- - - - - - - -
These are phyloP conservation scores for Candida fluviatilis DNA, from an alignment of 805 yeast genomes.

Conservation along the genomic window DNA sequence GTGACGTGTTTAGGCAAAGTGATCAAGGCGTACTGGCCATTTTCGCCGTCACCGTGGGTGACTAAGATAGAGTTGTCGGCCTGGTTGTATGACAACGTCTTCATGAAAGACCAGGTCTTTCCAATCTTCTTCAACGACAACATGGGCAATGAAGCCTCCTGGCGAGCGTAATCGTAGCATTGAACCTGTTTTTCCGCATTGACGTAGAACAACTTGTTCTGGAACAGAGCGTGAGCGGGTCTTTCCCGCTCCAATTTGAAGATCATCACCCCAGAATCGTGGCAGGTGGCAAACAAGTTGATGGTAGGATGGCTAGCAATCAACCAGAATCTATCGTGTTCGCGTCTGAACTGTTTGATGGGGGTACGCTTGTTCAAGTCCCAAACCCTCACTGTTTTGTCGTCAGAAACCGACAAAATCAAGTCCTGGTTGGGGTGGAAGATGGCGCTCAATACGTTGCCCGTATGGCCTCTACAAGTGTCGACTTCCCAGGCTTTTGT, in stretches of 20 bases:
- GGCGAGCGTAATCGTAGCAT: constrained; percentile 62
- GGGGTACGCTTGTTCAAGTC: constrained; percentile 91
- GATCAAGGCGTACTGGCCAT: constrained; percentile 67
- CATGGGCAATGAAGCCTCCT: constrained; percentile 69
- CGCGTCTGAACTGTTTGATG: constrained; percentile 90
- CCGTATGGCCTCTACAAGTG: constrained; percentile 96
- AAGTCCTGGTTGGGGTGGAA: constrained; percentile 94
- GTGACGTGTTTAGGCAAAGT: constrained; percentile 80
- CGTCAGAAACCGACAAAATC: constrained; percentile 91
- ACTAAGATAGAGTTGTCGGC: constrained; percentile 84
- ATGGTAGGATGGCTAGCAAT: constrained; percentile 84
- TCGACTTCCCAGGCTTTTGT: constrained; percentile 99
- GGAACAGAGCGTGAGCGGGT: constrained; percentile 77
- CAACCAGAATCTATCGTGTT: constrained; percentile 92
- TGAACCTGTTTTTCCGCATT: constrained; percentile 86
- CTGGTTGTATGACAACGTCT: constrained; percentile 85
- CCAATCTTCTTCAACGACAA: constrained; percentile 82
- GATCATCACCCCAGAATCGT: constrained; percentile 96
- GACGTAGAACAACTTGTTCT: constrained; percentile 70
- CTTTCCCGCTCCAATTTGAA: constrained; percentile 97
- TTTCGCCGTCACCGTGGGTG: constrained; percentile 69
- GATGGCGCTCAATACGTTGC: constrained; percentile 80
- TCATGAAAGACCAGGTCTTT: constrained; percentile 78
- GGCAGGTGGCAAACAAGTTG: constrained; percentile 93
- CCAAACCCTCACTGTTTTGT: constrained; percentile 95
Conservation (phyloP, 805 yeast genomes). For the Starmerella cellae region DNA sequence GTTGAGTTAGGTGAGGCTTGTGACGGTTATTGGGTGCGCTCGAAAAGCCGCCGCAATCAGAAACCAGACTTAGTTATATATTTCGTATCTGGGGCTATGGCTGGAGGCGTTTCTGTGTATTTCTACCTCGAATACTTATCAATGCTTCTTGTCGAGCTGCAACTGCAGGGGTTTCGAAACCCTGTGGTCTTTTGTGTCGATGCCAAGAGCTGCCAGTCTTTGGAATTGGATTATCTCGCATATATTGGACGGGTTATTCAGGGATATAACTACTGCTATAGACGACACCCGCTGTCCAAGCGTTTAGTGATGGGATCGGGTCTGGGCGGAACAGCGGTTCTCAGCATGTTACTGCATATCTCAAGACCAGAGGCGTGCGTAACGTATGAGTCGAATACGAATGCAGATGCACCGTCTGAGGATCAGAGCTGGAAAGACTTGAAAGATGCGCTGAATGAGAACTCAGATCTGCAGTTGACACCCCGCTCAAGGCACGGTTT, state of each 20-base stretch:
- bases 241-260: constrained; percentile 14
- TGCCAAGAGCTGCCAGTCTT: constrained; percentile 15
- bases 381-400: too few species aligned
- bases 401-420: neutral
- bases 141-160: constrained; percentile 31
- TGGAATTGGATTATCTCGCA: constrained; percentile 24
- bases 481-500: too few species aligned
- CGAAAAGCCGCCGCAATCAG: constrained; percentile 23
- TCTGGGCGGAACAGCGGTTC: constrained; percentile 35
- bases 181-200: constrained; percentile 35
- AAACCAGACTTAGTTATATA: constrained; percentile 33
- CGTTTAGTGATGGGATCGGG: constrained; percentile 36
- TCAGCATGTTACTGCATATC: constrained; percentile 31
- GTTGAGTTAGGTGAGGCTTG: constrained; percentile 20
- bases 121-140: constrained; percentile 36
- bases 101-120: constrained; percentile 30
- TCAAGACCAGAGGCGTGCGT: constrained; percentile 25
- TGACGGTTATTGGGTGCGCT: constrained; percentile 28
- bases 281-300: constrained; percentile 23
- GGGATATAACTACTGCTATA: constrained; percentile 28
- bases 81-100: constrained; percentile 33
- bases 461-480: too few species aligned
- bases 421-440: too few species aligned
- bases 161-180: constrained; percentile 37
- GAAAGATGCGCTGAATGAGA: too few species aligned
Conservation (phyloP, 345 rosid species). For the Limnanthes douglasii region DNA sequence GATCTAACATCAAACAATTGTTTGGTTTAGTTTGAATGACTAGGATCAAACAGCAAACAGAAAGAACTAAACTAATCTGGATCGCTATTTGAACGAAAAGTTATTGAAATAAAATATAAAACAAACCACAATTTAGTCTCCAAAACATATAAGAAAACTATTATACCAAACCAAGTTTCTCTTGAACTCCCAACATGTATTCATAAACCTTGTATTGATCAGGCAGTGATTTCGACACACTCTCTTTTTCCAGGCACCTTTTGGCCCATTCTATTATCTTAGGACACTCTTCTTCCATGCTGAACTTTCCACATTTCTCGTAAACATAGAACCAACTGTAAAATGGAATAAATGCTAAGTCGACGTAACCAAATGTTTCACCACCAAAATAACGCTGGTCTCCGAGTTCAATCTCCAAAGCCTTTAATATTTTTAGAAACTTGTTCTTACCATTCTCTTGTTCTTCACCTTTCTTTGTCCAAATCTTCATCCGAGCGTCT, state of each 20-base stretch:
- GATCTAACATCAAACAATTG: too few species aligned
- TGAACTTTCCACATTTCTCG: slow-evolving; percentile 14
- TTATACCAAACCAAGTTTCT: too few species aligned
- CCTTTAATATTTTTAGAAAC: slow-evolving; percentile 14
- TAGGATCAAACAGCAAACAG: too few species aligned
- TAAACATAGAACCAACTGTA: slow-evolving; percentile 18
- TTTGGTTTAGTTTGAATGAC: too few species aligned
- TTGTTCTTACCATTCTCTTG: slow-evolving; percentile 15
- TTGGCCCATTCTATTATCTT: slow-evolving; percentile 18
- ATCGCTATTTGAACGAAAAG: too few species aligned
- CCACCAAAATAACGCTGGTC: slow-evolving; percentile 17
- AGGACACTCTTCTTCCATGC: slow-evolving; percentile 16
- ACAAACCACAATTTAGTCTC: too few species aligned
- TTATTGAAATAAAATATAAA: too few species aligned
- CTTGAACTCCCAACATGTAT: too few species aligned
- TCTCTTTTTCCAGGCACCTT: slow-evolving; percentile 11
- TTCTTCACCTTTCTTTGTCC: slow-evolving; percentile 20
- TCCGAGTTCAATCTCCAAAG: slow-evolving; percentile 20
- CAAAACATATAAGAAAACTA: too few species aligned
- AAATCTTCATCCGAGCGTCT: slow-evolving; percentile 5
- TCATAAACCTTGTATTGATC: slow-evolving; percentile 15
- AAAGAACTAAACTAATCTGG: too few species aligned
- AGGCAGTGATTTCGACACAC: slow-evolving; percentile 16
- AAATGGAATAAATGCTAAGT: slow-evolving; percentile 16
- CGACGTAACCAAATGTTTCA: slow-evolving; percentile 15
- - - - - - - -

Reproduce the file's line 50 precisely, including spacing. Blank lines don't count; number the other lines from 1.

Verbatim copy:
- bases 461-480: too few species aligned